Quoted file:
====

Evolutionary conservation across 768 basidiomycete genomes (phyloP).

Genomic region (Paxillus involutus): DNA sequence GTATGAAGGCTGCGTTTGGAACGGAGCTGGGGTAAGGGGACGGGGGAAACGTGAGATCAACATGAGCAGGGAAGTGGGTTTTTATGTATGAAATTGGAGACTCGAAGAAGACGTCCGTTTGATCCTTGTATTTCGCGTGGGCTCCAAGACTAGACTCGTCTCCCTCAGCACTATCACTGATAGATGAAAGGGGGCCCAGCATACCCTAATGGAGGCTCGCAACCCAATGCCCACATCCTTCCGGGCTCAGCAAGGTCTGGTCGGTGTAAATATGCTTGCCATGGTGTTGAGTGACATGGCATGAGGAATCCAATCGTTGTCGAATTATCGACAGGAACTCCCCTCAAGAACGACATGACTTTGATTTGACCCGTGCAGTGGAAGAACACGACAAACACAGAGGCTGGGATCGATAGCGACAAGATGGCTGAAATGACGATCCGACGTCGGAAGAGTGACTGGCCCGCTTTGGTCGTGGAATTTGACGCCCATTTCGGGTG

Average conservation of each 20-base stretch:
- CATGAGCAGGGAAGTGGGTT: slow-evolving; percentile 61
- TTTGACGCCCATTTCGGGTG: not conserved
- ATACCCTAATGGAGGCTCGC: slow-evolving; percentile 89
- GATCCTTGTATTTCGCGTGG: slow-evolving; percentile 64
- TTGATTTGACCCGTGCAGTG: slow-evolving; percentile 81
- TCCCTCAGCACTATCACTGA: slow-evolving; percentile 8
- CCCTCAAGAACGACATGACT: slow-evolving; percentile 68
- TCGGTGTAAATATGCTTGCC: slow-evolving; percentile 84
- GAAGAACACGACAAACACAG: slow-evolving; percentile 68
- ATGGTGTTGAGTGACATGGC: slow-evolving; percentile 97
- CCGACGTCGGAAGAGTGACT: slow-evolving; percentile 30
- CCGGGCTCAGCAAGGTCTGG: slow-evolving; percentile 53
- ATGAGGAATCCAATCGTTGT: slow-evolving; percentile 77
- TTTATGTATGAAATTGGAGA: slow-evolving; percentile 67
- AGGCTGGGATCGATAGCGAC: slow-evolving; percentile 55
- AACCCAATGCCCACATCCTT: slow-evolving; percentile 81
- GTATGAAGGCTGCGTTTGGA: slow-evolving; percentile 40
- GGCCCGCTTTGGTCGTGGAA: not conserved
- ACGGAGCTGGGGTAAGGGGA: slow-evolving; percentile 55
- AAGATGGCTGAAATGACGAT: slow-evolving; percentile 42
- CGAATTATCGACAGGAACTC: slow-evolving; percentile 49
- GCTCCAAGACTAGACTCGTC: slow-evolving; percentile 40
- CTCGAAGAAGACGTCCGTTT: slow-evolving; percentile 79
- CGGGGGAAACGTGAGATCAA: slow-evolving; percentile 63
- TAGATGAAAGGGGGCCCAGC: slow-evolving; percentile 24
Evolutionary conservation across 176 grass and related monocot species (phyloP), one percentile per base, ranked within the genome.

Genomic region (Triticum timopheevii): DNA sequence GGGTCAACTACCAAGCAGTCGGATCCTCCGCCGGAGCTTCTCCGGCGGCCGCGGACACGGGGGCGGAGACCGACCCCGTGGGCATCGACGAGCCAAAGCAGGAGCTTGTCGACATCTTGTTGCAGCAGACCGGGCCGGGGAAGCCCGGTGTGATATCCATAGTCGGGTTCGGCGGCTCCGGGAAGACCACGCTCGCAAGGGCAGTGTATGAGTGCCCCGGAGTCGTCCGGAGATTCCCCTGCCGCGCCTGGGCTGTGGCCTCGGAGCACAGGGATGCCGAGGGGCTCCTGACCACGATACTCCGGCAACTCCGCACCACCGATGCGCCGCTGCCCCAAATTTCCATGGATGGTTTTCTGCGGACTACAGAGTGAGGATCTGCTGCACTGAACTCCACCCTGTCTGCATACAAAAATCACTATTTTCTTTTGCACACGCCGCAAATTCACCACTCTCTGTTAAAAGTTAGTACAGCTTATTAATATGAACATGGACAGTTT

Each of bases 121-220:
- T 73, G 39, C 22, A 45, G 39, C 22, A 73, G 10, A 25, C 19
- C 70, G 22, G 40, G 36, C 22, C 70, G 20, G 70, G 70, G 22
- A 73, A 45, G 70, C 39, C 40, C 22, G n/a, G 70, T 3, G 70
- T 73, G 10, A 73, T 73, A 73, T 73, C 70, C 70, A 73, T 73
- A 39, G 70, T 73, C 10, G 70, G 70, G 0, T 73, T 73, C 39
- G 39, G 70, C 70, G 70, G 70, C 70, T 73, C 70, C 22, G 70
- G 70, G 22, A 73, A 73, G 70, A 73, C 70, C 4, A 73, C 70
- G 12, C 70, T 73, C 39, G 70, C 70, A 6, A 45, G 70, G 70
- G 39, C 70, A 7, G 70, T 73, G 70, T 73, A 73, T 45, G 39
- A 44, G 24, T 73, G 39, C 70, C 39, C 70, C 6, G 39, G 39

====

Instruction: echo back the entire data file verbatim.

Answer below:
Evolutionary conservation across 768 basidiomycete genomes (phyloP).

Genomic region (Paxillus involutus): DNA sequence GTATGAAGGCTGCGTTTGGAACGGAGCTGGGGTAAGGGGACGGGGGAAACGTGAGATCAACATGAGCAGGGAAGTGGGTTTTTATGTATGAAATTGGAGACTCGAAGAAGACGTCCGTTTGATCCTTGTATTTCGCGTGGGCTCCAAGACTAGACTCGTCTCCCTCAGCACTATCACTGATAGATGAAAGGGGGCCCAGCATACCCTAATGGAGGCTCGCAACCCAATGCCCACATCCTTCCGGGCTCAGCAAGGTCTGGTCGGTGTAAATATGCTTGCCATGGTGTTGAGTGACATGGCATGAGGAATCCAATCGTTGTCGAATTATCGACAGGAACTCCCCTCAAGAACGACATGACTTTGATTTGACCCGTGCAGTGGAAGAACACGACAAACACAGAGGCTGGGATCGATAGCGACAAGATGGCTGAAATGACGATCCGACGTCGGAAGAGTGACTGGCCCGCTTTGGTCGTGGAATTTGACGCCCATTTCGGGTG

Average conservation of each 20-base stretch:
- CATGAGCAGGGAAGTGGGTT: slow-evolving; percentile 61
- TTTGACGCCCATTTCGGGTG: not conserved
- ATACCCTAATGGAGGCTCGC: slow-evolving; percentile 89
- GATCCTTGTATTTCGCGTGG: slow-evolving; percentile 64
- TTGATTTGACCCGTGCAGTG: slow-evolving; percentile 81
- TCCCTCAGCACTATCACTGA: slow-evolving; percentile 8
- CCCTCAAGAACGACATGACT: slow-evolving; percentile 68
- TCGGTGTAAATATGCTTGCC: slow-evolving; percentile 84
- GAAGAACACGACAAACACAG: slow-evolving; percentile 68
- ATGGTGTTGAGTGACATGGC: slow-evolving; percentile 97
- CCGACGTCGGAAGAGTGACT: slow-evolving; percentile 30
- CCGGGCTCAGCAAGGTCTGG: slow-evolving; percentile 53
- ATGAGGAATCCAATCGTTGT: slow-evolving; percentile 77
- TTTATGTATGAAATTGGAGA: slow-evolving; percentile 67
- AGGCTGGGATCGATAGCGAC: slow-evolving; percentile 55
- AACCCAATGCCCACATCCTT: slow-evolving; percentile 81
- GTATGAAGGCTGCGTTTGGA: slow-evolving; percentile 40
- GGCCCGCTTTGGTCGTGGAA: not conserved
- ACGGAGCTGGGGTAAGGGGA: slow-evolving; percentile 55
- AAGATGGCTGAAATGACGAT: slow-evolving; percentile 42
- CGAATTATCGACAGGAACTC: slow-evolving; percentile 49
- GCTCCAAGACTAGACTCGTC: slow-evolving; percentile 40
- CTCGAAGAAGACGTCCGTTT: slow-evolving; percentile 79
- CGGGGGAAACGTGAGATCAA: slow-evolving; percentile 63
- TAGATGAAAGGGGGCCCAGC: slow-evolving; percentile 24
Evolutionary conservation across 176 grass and related monocot species (phyloP), one percentile per base, ranked within the genome.

Genomic region (Triticum timopheevii): DNA sequence GGGTCAACTACCAAGCAGTCGGATCCTCCGCCGGAGCTTCTCCGGCGGCCGCGGACACGGGGGCGGAGACCGACCCCGTGGGCATCGACGAGCCAAAGCAGGAGCTTGTCGACATCTTGTTGCAGCAGACCGGGCCGGGGAAGCCCGGTGTGATATCCATAGTCGGGTTCGGCGGCTCCGGGAAGACCACGCTCGCAAGGGCAGTGTATGAGTGCCCCGGAGTCGTCCGGAGATTCCCCTGCCGCGCCTGGGCTGTGGCCTCGGAGCACAGGGATGCCGAGGGGCTCCTGACCACGATACTCCGGCAACTCCGCACCACCGATGCGCCGCTGCCCCAAATTTCCATGGATGGTTTTCTGCGGACTACAGAGTGAGGATCTGCTGCACTGAACTCCACCCTGTCTGCATACAAAAATCACTATTTTCTTTTGCACACGCCGCAAATTCACCACTCTCTGTTAAAAGTTAGTACAGCTTATTAATATGAACATGGACAGTTT

Each of bases 121-220:
- T 73, G 39, C 22, A 45, G 39, C 22, A 73, G 10, A 25, C 19
- C 70, G 22, G 40, G 36, C 22, C 70, G 20, G 70, G 70, G 22
- A 73, A 45, G 70, C 39, C 40, C 22, G n/a, G 70, T 3, G 70
- T 73, G 10, A 73, T 73, A 73, T 73, C 70, C 70, A 73, T 73
- A 39, G 70, T 73, C 10, G 70, G 70, G 0, T 73, T 73, C 39
- G 39, G 70, C 70, G 70, G 70, C 70, T 73, C 70, C 22, G 70
- G 70, G 22, A 73, A 73, G 70, A 73, C 70, C 4, A 73, C 70
- G 12, C 70, T 73, C 39, G 70, C 70, A 6, A 45, G 70, G 70
- G 39, C 70, A 7, G 70, T 73, G 70, T 73, A 73, T 45, G 39
- A 44, G 24, T 73, G 39, C 70, C 39, C 70, C 6, G 39, G 39